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    ABSTRACT: Prevention of poxvirus infection is a topic of great current interest. We report inhibition of vaccinia virus in cell culture by porphyrins and phthalocyanines. Most previous work on the inhibition of viruses with tetrapyrroles has involved photodynamic mechanisms. The current study, however, investigates light-independent inhibition activity. The Western Reserve (WR) and International Health Department-J (IHD-J) strains of vaccinia virus were used. Virucidal and antiviral activities as well as the cytotoxicity of test compounds were determined. Examples of active compounds include zinc protoporphyrin, copper hematoporphyrin, meso(2,6-dihydroxyphenyl)porphyrin, the sulfonated tetra-1-naphthyl and tetra-1-anthracenylporphyrins, selected sulfonated derivatives of halogenated tetraphenyl porphyrins and the copper chelate of tetrasulfonated phthalocyanine. EC50 values for the most active compounds are as low as 0.05 microg/mL (40 nM). One of the most active compounds was the neutral meso(2,6-dihydroxyphenyl)porphyrin, indicating that the compounds do not have to be negatively charged to be active. Porphyrins and phthalocyanines have been found to be potent inhibitors of infection by vaccinia virus in cell culture. These tetrapyrroles were found to be active against two different virus strains, and against both enveloped and non-enveloped forms of the virus, indicating that these compounds may be broadly effective in their ability to inhibit poxvirus infection.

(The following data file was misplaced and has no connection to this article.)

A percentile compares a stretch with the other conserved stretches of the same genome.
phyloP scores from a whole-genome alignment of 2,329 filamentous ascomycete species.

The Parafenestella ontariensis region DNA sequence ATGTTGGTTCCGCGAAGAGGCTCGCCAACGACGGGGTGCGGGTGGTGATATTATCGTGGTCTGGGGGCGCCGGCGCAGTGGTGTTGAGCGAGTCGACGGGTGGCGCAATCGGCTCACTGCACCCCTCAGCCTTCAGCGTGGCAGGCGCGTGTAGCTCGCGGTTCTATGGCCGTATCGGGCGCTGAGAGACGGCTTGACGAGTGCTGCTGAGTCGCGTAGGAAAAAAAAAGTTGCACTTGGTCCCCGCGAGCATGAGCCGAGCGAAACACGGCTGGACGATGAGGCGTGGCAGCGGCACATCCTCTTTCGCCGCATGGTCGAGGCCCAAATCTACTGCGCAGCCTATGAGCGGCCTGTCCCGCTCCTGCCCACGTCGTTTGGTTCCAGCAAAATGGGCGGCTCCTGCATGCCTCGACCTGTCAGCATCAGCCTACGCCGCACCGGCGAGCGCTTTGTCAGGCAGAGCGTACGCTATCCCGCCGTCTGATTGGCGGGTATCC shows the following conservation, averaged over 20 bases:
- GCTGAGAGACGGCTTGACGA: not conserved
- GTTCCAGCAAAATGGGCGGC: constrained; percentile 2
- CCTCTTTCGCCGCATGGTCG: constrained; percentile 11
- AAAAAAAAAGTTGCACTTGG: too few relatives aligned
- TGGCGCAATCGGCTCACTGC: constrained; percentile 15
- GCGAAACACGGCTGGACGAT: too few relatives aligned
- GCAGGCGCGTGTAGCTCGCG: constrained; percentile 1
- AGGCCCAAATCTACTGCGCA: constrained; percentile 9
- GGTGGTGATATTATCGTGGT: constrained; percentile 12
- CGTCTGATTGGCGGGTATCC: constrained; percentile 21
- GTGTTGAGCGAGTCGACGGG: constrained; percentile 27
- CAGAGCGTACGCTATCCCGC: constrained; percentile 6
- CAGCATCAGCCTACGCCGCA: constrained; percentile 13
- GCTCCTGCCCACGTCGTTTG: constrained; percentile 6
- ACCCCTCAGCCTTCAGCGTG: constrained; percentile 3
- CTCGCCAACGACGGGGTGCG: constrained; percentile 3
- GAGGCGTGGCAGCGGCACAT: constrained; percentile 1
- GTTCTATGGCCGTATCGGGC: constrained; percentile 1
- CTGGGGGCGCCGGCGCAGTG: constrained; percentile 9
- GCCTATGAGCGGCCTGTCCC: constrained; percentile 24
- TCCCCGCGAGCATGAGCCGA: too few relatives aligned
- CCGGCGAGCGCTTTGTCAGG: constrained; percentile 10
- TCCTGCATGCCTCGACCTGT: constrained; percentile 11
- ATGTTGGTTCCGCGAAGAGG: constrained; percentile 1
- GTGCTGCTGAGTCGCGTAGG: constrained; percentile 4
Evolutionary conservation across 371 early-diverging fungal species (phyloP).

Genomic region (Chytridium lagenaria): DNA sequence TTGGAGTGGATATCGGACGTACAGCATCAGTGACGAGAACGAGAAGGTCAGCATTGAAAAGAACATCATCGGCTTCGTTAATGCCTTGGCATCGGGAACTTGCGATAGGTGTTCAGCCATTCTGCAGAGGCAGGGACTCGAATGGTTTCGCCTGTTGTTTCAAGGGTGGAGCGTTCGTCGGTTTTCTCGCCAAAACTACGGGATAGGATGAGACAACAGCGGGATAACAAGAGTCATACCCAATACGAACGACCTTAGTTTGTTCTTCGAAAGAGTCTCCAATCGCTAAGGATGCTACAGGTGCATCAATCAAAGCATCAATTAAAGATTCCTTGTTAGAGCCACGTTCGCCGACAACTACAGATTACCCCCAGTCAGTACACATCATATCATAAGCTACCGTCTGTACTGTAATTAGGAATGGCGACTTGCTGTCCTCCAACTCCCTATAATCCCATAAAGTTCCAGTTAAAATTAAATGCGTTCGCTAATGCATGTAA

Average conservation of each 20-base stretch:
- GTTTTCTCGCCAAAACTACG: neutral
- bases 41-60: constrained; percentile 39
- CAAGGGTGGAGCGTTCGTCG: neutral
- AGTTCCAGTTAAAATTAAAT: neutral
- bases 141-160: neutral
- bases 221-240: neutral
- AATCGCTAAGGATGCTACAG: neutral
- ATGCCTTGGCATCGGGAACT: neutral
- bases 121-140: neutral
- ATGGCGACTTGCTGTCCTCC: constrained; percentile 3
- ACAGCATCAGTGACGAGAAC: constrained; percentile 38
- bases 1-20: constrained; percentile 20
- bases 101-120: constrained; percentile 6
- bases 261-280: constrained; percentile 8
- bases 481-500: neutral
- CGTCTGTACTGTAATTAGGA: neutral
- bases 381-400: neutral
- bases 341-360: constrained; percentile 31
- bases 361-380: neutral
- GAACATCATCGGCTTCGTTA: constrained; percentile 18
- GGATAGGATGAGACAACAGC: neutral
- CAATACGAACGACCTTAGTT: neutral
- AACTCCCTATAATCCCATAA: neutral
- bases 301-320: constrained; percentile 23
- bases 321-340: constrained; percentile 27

Preview · Article · Jun 2003 · BMC Infectious Diseases
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    • "They have been studied in this capacity as photoactivated insecticides (Amor et al., 2000) and for use in treating Alzheimer's disease and myasthenia gravis (Antuono, 1995; Lenigk et al., 2000). Porphyrins have been shown to inhibit telomerase and Hepatitis C virus serine protease (Wheelhouse, et al., 1998) while metalloporphyrins have been shown to be potent inhibitors of human immunodeficiency virus (HIV) type 1 and 2 reverse transcriptases (DeCamp et al., 1992). Porphyrins have also been shown to bind to DNA (Mestre et al., 1996; Mohammadi et al., 1998) and are used in photodynamic therapy (Griffiths et al., 1998). "
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    ABSTRACT: Monosulfonate tetraphenyl porphyrin (TPPS(1)) forms a 1:1 complex with electric eel acetylcholinesterase (AChE) inducing a loss in TPPS(1) absorbance at 402 nm and the appearance of a new absorbance centered at 442 nm. In the presence of AChE, the fluorescence of TPPS(1) at 652 nm is slightly narrowed, with the maximal 652 nm fluorescence shifted from 407 to 412 nm excitation wavelength. The fluorescence peak of TPPS(1) at 712 nm shifts to 716 nm in the presence of AChE. TPPS(1) is a competitive inhibitor of AChE. The addition of acetylcholine iodide (AChI) or the competitive inhibitor tetracaine to the preformed AChE-TPPS(1) complex results in a loss of the 442 nm absorbance band as the porphyrin is displaced from AChE. The absorbance peak does not decrease in the presence of procaine, a non-competitive inhibitor.
    Full-text · Article · Jul 2002 · Biosensors & Bioelectronics